This sign bravely stood, rather forlornly waiting for some attention.

I had driven from my home in Brisbane, a three-hour road trip to Stanthorpe here on the Granite Belt in Queensland.

That day in Colin’s tour bus had stayed niggling at the back of my mind, forcing me to poke about at the edges of those terrifying great tomes of war statistics written about the Aussie Diggers on the Western Front. Just before my eyes glazed over and I set the books aside, one interesting fact leapt out. All around Stanthorpe, names of towns and local areas reflect battles on the Western Front in World War I.

I had jumped in my car to go see for myself.




The woman in the Stanthorpe Visitor Information Centre peered out over her glasses and briskly requested my postal address. Having had that vital statistic gleaned from me, I asked her to point me in the direction of the links to World War I. She blinked at me. A large sheet of maps was pulled forward and I was directed to the Returned Services League (RSL) on the other side of town.

A blast of air conditioning was welcome as I stepped onto the RSL’s garishly printed carpet. It was later explained that bright patterns can hide a multitude of sins (and stains). I asked for directions to the signs and links to the World War I areas. I was directed up the road to the museum.

I detoured after seeing a sign promising me a drive along ‘Armistice Way’. Heart quickening, I encountered Memorial Lane, Bullecourt Lane, Passchendaele State Forest and Pozières School Road.

‘AMIENS ROAD’ screamed across the top of a wooden post with arrows pointing in opposite directions: Amiens to the left; Stanthorpe to the right. It could barely be read through messy powerlines with their black tentacles stretching in all directions.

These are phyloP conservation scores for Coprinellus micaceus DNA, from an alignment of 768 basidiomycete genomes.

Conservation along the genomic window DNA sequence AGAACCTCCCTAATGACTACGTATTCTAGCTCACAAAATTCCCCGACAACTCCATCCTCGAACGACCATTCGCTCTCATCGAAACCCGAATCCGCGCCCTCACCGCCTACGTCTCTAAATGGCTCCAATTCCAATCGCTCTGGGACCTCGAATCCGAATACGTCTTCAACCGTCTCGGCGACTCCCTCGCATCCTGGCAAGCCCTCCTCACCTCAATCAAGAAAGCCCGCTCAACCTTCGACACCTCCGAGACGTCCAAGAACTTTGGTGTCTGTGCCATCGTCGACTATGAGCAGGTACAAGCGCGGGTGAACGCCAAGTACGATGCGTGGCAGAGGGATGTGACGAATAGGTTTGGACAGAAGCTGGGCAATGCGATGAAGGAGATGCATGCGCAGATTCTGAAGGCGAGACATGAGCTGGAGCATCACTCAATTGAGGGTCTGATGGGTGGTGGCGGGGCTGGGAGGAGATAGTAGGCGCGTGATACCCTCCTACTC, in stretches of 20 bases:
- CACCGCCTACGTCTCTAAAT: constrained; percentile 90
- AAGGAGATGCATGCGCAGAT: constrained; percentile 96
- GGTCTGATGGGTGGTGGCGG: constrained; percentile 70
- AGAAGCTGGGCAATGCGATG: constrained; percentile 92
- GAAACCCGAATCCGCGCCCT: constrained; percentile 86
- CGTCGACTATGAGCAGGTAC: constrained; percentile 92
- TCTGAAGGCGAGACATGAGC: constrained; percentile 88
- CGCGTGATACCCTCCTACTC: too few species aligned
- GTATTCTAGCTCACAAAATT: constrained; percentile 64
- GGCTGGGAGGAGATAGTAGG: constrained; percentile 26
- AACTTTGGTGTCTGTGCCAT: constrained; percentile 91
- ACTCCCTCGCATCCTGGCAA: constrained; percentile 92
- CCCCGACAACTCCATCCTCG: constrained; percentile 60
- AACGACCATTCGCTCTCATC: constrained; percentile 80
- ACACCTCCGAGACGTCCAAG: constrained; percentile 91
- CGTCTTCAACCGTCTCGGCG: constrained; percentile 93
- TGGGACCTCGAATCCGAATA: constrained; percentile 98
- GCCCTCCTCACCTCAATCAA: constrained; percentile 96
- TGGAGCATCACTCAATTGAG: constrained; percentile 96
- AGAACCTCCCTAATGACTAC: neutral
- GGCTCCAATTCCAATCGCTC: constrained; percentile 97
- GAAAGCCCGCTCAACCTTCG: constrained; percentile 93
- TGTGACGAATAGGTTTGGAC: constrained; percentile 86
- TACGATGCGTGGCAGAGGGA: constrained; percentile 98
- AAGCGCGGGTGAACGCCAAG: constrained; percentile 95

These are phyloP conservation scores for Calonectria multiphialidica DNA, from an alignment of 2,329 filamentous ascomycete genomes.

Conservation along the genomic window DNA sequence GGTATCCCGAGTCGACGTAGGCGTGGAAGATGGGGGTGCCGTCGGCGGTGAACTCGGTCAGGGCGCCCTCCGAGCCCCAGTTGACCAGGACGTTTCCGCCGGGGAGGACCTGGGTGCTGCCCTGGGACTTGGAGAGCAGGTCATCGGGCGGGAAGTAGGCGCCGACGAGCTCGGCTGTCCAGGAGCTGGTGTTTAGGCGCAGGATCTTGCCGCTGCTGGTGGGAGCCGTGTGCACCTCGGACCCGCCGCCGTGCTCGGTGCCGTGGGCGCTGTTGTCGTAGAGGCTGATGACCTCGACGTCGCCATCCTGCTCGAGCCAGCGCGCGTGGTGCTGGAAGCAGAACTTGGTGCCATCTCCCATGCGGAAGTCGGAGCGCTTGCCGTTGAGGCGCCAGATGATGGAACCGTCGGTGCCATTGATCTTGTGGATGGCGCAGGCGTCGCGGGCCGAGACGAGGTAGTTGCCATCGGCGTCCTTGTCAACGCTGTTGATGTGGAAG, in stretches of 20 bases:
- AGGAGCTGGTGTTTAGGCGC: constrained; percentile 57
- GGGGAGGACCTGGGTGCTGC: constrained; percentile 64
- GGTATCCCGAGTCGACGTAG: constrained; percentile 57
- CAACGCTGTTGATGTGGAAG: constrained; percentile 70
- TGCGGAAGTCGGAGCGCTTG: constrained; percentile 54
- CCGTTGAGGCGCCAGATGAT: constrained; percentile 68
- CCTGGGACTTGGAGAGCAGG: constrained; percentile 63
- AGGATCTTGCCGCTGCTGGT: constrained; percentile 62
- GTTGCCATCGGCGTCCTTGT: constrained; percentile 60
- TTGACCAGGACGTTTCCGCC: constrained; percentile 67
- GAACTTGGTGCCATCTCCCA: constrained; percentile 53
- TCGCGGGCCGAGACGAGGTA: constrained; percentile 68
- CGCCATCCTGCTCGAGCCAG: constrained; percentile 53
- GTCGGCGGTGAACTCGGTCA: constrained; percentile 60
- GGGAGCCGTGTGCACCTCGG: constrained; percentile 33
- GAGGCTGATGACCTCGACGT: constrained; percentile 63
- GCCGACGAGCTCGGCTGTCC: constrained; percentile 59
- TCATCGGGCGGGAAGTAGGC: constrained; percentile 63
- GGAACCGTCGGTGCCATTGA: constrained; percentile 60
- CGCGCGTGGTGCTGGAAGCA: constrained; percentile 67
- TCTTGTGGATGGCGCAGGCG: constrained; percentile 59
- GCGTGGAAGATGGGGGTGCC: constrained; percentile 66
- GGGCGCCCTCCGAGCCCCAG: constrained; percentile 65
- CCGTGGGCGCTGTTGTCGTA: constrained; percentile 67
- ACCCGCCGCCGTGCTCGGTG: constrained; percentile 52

Potholes attempted to slow my excited drive towards Amiens State School.

An old Queensland-style building stood quietly high on stilts, keeping it above floods and hopefully capturing a breeze for the children working in the classrooms. With its soaring altitude, the Granite Belt hosts wild hailstorms that tear up the landscape during hot summer months, before dropping to near zero in winter, making it the coldest place in Queensland.

A nearby sign explained ‘The Soldier Settlement Story’. A group of World War I soldiers returned from war to rebuild their lives in this Pikedale Soldier Settlement. The community they established was based on the Amiens Branch Railway, with all railway sidings named after the battlefields where men from Stanthorpe and the Granite Belt died and are buried today: Fleurbaix, Pozières, Bullecourt, Passchendaele, Bapaume and Messines.

A chunk of stone with a memorial to the families involved is held together with a bit of old wire and rough wood – a far cry from the monuments of Europe. As though to point out the bleeding obvious, a nearby water tank on stilts balances near the bright-orange Australia Post and phone boxes. Clearly, I was not in Amiens France any more, but the surprising similarities continued – as did my drive along this ‘Settlement Way’ tourist track.

A little further on, and Pozières State School boasts it was established in 1921, a small monument dedicating the facility:

To The Officers, Non-Commissioned Officers and Men of the First Australian Division Who Fought in France and Belgium 1916–1917–1918

These country roads were so silent.